This week I received my copy of Deliver, the magazine for marketers published by the USPS. I have received it for a number of years, and it is now fully relevant, mainly because it not focuses on the role of mail in our new integrated marketing world. Early on it was just a booster for mailing. In today’s world that is a diminishing crowd of consumers, and professional practitioners – including printers and mailing companies.
In this new smaller direct mail portion of the direct marketing field, unrest and uncertainty are running rampant. Not only are all of the users of the USPS worried about the future – so is the USPS and all of its employees. If you were to read the article The Postal Service Needs Relief from Congressional Mandates by Patrick Donahoe, our Postmaster General you get a real sense of their issues.
Last week this really became evident when the USPS stopped payments to the Federal Employees Retirement System, $115 million due every two weeks. This is just the USPS portion, the employees contributions will continue. I guess you would call that a shot across the bow of Congress who has not acted on a number of suggestions from the USPS to reduce their ongoing costs. These include dropping Saturday delivery and the closing of a number of post offices, but politically unpopular actions that elected officials are loath to do lest they offend their local constituents.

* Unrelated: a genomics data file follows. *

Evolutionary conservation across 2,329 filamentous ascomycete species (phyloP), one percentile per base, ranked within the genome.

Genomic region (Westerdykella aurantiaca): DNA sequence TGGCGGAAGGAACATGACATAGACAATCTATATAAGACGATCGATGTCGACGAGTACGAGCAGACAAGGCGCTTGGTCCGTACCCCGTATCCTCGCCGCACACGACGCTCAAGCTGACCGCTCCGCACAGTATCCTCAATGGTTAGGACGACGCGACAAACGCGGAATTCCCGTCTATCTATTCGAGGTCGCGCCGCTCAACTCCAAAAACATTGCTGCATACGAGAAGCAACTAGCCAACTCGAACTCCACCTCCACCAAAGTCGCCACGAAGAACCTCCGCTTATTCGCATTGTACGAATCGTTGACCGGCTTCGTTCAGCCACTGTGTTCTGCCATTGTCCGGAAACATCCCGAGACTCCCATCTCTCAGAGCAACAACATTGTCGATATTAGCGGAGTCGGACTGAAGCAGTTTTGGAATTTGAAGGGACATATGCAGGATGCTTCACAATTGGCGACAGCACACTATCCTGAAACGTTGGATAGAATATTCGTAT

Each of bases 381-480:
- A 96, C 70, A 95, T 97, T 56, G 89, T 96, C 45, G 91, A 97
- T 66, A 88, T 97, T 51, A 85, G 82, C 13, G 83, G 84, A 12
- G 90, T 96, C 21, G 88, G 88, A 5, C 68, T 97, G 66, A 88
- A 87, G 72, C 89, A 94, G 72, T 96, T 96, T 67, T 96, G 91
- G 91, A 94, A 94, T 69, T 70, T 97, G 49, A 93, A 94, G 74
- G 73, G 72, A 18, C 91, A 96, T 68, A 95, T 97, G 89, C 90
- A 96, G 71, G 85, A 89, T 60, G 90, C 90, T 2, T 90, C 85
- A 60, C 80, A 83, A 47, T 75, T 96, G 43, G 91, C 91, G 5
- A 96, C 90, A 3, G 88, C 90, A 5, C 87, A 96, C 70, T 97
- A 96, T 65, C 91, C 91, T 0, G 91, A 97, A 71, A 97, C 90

This has been building for some time, and I have chronicled some of the causes – but mainly it is due to falling mail volumes and growing labor costs. The falling mail volumes in both 1st Class mail – those we put those Forever stamps on, and in Standard Class mail that we love to call ‘junk mail.’ Truth be known, junk mail now pays the bulk of the freight for the USPS, and nearly all of its planning for the last several decades has been aimed at automating that mail, thereby reducing labor costs, has been very expensive, and the labor costs have still gone on. You can automate a lot of things, but it still takes a body to deliver it to your home.
The USPS provides the greatest bargain service on earth – for 44 cents you can send a letter anywhere in the U.S. –even if we have to fly it there, or load it a donkey and take it to the bottom of the Grand Canyon. Time for change has come, but the control is in the hands of the major mailers and Congress. In my next post I’ll talk about the issues being faced by major mailers and the industry that services them.